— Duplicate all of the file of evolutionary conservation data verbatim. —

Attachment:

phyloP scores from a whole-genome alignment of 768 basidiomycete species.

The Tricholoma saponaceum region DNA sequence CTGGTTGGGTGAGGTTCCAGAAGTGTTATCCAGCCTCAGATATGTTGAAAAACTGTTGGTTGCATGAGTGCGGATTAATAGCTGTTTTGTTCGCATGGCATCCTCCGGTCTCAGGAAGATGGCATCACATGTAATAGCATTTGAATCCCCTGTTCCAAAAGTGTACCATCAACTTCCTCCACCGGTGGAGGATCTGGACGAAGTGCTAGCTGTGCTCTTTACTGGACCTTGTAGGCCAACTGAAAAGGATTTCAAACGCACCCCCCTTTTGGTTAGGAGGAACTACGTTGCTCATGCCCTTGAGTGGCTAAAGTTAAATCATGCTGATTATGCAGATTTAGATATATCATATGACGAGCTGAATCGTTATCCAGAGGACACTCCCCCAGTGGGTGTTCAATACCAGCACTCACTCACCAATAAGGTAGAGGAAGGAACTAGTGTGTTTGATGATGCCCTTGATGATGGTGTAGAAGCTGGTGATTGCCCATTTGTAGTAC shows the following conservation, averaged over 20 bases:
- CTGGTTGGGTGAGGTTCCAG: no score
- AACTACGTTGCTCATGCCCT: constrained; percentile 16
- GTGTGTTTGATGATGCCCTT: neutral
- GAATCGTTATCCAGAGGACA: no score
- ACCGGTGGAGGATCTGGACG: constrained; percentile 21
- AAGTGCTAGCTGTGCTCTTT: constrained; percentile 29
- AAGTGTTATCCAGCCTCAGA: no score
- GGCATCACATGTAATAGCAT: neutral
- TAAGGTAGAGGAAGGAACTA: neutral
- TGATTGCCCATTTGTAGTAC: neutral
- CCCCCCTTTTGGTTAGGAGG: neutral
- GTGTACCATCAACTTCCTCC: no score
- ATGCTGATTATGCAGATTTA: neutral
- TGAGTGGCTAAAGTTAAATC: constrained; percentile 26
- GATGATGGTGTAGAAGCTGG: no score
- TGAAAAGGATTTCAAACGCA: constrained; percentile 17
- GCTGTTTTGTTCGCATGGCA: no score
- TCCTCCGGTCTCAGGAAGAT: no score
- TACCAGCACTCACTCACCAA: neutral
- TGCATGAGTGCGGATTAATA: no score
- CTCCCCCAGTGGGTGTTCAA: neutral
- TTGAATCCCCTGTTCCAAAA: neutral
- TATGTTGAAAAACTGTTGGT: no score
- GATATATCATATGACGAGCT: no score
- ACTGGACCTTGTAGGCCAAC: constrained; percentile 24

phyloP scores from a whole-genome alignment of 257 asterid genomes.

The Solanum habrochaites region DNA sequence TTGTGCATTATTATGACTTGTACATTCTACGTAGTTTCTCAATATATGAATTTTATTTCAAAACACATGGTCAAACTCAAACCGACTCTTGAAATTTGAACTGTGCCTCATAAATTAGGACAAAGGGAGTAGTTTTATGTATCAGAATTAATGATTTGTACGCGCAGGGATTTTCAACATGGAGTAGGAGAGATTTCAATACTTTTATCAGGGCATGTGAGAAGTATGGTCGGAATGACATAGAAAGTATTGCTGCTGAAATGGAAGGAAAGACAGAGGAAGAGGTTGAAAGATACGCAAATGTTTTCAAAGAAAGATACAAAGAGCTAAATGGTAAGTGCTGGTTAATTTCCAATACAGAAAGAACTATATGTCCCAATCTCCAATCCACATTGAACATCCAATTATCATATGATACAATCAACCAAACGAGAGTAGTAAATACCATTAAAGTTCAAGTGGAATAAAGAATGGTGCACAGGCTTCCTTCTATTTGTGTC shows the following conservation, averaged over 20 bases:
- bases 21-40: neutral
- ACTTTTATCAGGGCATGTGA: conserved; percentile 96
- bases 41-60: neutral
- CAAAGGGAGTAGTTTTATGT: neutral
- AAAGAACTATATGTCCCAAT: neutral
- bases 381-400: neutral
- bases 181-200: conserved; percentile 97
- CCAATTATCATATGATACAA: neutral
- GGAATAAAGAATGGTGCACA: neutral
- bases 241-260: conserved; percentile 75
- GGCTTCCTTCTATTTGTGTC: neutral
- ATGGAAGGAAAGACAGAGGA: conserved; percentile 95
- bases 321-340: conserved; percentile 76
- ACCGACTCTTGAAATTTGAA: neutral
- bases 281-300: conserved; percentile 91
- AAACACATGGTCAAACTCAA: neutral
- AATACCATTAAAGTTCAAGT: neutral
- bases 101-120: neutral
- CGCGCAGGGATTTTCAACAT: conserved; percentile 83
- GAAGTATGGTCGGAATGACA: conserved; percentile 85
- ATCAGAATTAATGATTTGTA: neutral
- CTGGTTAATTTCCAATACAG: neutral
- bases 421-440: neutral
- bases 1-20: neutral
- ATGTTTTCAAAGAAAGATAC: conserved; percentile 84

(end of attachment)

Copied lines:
phyloP scores from a whole-genome alignment of 768 basidiomycete species.

The Tricholoma saponaceum region DNA sequence CTGGTTGGGTGAGGTTCCAGAAGTGTTATCCAGCCTCAGATATGTTGAAAAACTGTTGGTTGCATGAGTGCGGATTAATAGCTGTTTTGTTCGCATGGCATCCTCCGGTCTCAGGAAGATGGCATCACATGTAATAGCATTTGAATCCCCTGTTCCAAAAGTGTACCATCAACTTCCTCCACCGGTGGAGGATCTGGACGAAGTGCTAGCTGTGCTCTTTACTGGACCTTGTAGGCCAACTGAAAAGGATTTCAAACGCACCCCCCTTTTGGTTAGGAGGAACTACGTTGCTCATGCCCTTGAGTGGCTAAAGTTAAATCATGCTGATTATGCAGATTTAGATATATCATATGACGAGCTGAATCGTTATCCAGAGGACACTCCCCCAGTGGGTGTTCAATACCAGCACTCACTCACCAATAAGGTAGAGGAAGGAACTAGTGTGTTTGATGATGCCCTTGATGATGGTGTAGAAGCTGGTGATTGCCCATTTGTAGTAC shows the following conservation, averaged over 20 bases:
- CTGGTTGGGTGAGGTTCCAG: no score
- AACTACGTTGCTCATGCCCT: constrained; percentile 16
- GTGTGTTTGATGATGCCCTT: neutral
- GAATCGTTATCCAGAGGACA: no score
- ACCGGTGGAGGATCTGGACG: constrained; percentile 21
- AAGTGCTAGCTGTGCTCTTT: constrained; percentile 29
- AAGTGTTATCCAGCCTCAGA: no score
- GGCATCACATGTAATAGCAT: neutral
- TAAGGTAGAGGAAGGAACTA: neutral
- TGATTGCCCATTTGTAGTAC: neutral
- CCCCCCTTTTGGTTAGGAGG: neutral
- GTGTACCATCAACTTCCTCC: no score
- ATGCTGATTATGCAGATTTA: neutral
- TGAGTGGCTAAAGTTAAATC: constrained; percentile 26
- GATGATGGTGTAGAAGCTGG: no score
- TGAAAAGGATTTCAAACGCA: constrained; percentile 17
- GCTGTTTTGTTCGCATGGCA: no score
- TCCTCCGGTCTCAGGAAGAT: no score
- TACCAGCACTCACTCACCAA: neutral
- TGCATGAGTGCGGATTAATA: no score
- CTCCCCCAGTGGGTGTTCAA: neutral
- TTGAATCCCCTGTTCCAAAA: neutral
- TATGTTGAAAAACTGTTGGT: no score
- GATATATCATATGACGAGCT: no score
- ACTGGACCTTGTAGGCCAAC: constrained; percentile 24

phyloP scores from a whole-genome alignment of 257 asterid genomes.

The Solanum habrochaites region DNA sequence TTGTGCATTATTATGACTTGTACATTCTACGTAGTTTCTCAATATATGAATTTTATTTCAAAACACATGGTCAAACTCAAACCGACTCTTGAAATTTGAACTGTGCCTCATAAATTAGGACAAAGGGAGTAGTTTTATGTATCAGAATTAATGATTTGTACGCGCAGGGATTTTCAACATGGAGTAGGAGAGATTTCAATACTTTTATCAGGGCATGTGAGAAGTATGGTCGGAATGACATAGAAAGTATTGCTGCTGAAATGGAAGGAAAGACAGAGGAAGAGGTTGAAAGATACGCAAATGTTTTCAAAGAAAGATACAAAGAGCTAAATGGTAAGTGCTGGTTAATTTCCAATACAGAAAGAACTATATGTCCCAATCTCCAATCCACATTGAACATCCAATTATCATATGATACAATCAACCAAACGAGAGTAGTAAATACCATTAAAGTTCAAGTGGAATAAAGAATGGTGCACAGGCTTCCTTCTATTTGTGTC shows the following conservation, averaged over 20 bases:
- bases 21-40: neutral
- ACTTTTATCAGGGCATGTGA: conserved; percentile 96
- bases 41-60: neutral
- CAAAGGGAGTAGTTTTATGT: neutral
- AAAGAACTATATGTCCCAAT: neutral
- bases 381-400: neutral
- bases 181-200: conserved; percentile 97
- CCAATTATCATATGATACAA: neutral
- GGAATAAAGAATGGTGCACA: neutral
- bases 241-260: conserved; percentile 75
- GGCTTCCTTCTATTTGTGTC: neutral
- ATGGAAGGAAAGACAGAGGA: conserved; percentile 95
- bases 321-340: conserved; percentile 76
- ACCGACTCTTGAAATTTGAA: neutral
- bases 281-300: conserved; percentile 91
- AAACACATGGTCAAACTCAA: neutral
- AATACCATTAAAGTTCAAGT: neutral
- bases 101-120: neutral
- CGCGCAGGGATTTTCAACAT: conserved; percentile 83
- GAAGTATGGTCGGAATGACA: conserved; percentile 85
- ATCAGAATTAATGATTTGTA: neutral
- CTGGTTAATTTCCAATACAG: neutral
- bases 421-440: neutral
- bases 1-20: neutral
- ATGTTTTCAAAGAAAGATAC: conserved; percentile 84